• Observe the force of air pressure pushing on objects and materials.
  • Observe and describe changes that occur in weather over time.
  • Become familiar with instruments used by meteorologists to monitor air and weather conditions.
  • Compare monthly and seasonal weather conditions using bar graphs.
  • Observe the location of the Sun and the Moon in the sky over a day and the change in the appearance of the Moon over a month.
  • Organize and communicate observations through drawing and writing.
  • Acquire vocabulary associated with properties of air and weather conditions.
The Insects Module provides experiences that heighten students’ awareness of the diversity of animal forms. They come to know firsthand the life sequences of a number of insects. In each investigation an insect is introduced, and students observe structures and behaviors, discuss their findings, and ask questions. Students observe life cycles of insects and compare the stages of metamorphosis exhibited by each species.
  • Develop a curiosity and interest in insects and a respect for them as living things.
  • Experience some of the great diversity of forms in the animal kingdom.
  • Become familiar with some of the life sequences that different types of insects exhibit (simple and complete metamorphosis).
  • Observe the behaviors of insects at different stages of their life cycle.
  • Provide for the needs of insects (air, water, food, and space).
  • Acquire the vocabulary associated with insect life.

Social Studies
Social studies is a multi-disciplinary, integrated approach to the study of people, their physical environment, histories, leadership and cultures. The K-3 social studies program introduces geography, civics, economics and geography. Students study people and cultures, past and present, from all over the world. They learn how the physical environment shapes cultures, and how people form governments and economies to meet their needs.

  • Identify and explain at least three similarities and three differences between people from different cultures.
  • Identify sources of conflict between and among people.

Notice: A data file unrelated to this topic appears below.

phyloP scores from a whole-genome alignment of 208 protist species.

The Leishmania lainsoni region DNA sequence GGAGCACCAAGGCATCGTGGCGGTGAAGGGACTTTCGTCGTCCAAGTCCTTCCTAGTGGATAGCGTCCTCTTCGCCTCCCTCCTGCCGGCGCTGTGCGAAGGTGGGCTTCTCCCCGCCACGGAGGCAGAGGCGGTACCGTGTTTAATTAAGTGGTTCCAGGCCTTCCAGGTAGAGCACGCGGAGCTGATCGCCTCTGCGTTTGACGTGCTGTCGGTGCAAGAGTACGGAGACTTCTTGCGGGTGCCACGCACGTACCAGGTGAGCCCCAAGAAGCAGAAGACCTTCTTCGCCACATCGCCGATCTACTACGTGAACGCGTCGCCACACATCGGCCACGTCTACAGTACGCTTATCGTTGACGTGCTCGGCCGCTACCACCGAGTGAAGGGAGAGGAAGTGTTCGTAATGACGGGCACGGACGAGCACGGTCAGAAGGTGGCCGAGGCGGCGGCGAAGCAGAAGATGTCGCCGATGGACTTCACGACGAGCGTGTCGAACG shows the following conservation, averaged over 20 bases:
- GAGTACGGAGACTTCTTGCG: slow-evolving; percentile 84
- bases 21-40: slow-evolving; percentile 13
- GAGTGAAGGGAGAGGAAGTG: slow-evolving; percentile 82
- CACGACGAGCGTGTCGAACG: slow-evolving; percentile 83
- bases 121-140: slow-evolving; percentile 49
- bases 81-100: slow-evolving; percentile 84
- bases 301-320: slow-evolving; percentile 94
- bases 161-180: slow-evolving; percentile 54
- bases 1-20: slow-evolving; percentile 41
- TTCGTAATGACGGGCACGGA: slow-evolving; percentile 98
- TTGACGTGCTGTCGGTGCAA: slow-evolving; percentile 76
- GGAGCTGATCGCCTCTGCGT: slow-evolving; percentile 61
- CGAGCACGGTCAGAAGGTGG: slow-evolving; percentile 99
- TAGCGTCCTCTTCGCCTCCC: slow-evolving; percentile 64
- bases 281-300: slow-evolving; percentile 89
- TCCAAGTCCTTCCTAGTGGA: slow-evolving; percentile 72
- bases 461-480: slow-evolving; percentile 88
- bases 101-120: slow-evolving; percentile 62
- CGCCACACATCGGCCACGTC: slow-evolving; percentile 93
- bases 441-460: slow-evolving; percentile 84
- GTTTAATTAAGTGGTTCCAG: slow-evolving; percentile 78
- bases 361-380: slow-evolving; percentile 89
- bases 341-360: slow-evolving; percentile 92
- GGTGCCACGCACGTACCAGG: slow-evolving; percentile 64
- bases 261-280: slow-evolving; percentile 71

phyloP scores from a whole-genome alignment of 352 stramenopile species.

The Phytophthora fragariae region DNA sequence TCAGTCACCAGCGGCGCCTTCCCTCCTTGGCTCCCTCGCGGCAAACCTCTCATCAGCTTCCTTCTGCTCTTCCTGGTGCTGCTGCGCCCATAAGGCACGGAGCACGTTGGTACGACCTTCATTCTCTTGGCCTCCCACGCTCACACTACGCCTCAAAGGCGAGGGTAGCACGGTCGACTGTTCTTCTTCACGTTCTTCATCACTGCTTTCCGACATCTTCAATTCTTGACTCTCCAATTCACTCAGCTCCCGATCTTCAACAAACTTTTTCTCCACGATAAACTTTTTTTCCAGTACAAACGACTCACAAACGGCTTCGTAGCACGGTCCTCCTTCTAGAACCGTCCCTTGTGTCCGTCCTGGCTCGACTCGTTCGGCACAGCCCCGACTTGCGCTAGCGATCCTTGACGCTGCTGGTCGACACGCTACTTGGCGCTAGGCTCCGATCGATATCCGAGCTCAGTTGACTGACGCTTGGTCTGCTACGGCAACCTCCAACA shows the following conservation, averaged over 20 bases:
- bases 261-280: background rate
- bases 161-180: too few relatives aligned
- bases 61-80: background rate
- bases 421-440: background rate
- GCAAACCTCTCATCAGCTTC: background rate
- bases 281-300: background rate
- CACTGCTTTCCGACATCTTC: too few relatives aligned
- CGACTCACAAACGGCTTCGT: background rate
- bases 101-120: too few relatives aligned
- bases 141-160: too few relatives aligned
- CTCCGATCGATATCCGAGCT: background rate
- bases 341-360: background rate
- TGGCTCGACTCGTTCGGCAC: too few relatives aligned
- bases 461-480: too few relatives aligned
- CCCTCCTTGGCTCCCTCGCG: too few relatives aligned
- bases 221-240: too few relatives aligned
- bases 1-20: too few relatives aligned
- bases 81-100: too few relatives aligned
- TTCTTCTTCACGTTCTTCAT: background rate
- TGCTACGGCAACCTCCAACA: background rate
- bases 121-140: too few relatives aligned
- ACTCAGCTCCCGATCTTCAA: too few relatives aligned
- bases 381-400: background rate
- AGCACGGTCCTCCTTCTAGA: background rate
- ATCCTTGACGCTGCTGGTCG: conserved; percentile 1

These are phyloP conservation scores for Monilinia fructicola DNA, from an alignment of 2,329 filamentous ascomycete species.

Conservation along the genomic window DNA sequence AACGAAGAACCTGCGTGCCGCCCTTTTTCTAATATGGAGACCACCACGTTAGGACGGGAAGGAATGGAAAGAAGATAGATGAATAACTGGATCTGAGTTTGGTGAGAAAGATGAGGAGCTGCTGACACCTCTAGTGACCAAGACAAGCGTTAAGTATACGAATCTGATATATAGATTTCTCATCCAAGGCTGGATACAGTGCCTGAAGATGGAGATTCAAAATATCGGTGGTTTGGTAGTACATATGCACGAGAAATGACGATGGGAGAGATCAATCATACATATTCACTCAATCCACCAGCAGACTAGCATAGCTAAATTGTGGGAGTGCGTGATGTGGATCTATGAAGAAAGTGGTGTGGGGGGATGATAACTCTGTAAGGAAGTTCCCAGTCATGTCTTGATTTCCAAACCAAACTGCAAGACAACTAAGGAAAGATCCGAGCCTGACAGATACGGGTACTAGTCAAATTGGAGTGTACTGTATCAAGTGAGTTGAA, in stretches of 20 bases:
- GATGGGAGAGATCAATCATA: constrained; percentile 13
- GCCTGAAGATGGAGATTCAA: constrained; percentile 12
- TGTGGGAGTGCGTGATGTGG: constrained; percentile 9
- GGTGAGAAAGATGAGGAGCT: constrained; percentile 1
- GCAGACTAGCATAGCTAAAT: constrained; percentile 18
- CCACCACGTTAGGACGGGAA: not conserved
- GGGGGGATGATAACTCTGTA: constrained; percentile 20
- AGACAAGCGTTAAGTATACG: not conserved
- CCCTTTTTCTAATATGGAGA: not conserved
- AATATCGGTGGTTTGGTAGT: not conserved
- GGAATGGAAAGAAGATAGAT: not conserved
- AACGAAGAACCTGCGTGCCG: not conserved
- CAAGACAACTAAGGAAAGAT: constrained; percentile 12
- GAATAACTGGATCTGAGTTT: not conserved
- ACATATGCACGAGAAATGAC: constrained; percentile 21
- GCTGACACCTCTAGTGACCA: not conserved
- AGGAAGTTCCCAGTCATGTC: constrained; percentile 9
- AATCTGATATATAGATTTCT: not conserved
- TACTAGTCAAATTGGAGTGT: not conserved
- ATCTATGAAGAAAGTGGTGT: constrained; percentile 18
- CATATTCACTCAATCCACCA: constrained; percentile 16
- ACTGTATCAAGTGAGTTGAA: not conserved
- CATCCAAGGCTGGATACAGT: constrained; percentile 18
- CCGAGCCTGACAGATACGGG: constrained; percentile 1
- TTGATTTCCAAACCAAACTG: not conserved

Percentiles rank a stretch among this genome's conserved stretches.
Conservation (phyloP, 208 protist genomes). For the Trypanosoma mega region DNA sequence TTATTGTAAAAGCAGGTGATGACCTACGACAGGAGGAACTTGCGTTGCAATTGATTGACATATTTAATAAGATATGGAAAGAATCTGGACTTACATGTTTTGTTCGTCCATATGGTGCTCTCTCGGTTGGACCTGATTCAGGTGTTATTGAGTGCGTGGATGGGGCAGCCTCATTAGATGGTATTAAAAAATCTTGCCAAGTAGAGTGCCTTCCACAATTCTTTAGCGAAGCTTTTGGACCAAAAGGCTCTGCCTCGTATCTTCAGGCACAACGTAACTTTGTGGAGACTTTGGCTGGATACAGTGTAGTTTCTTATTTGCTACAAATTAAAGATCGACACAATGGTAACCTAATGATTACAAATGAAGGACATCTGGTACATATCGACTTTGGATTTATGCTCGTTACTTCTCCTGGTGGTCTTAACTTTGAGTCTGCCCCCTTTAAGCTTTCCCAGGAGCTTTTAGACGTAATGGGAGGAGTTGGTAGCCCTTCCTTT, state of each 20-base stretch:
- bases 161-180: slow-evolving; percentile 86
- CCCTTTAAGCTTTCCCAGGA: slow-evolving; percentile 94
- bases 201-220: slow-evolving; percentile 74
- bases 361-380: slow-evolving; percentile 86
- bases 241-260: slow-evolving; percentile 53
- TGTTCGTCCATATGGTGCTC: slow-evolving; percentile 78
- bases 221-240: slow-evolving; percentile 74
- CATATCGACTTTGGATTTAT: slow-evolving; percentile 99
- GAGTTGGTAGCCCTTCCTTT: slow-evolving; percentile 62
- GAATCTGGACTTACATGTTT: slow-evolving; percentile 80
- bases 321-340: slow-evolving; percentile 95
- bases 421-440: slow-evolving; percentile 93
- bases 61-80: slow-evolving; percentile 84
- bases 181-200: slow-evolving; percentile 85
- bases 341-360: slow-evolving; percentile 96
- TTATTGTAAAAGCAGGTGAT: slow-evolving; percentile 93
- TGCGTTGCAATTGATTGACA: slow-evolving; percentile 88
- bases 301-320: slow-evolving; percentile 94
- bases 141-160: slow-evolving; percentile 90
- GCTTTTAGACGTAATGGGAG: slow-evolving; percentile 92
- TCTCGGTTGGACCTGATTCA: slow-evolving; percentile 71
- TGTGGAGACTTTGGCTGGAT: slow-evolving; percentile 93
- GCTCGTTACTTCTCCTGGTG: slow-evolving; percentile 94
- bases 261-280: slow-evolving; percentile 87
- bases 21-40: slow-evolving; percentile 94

• Identify strategies to resolve conflicts.
  • Students can demonstrate an understanding of the various elements of a culture including: family, food, clothing, shelter, language, shelter, beliefs, art, music, traditions and recreation.
  • Begin to show an understanding of the reasons for studying history and traditions of cultures.
  • Begin to develop an understanding of the relationship between past and present.
  • Identify reasons for the locations of places.
  • Demonstrate awareness of movement from place to place of people, materials and ideas
Contemporary Applications
  • Appreciate similarities and differences among cultures in our country and around the world

The mission of the kindergarten through second grade health curriculum is to provide learning experiences that are relevant to students’ current lives and builds a foundation for future health decisions. It impacts the development of the whole child: physical, emotional, mental and social. Such a curriculum requires a partnership among professional educators, parents and members of the broader community. An effective comprehensive health curriculum equips students with information, resources and skills. Additionally, it helps them develop attitudes necessary to choose healthy lifestyles, to become discriminating consumers of health information and products, and to empower themselves for a lifetime of wellness and productivity.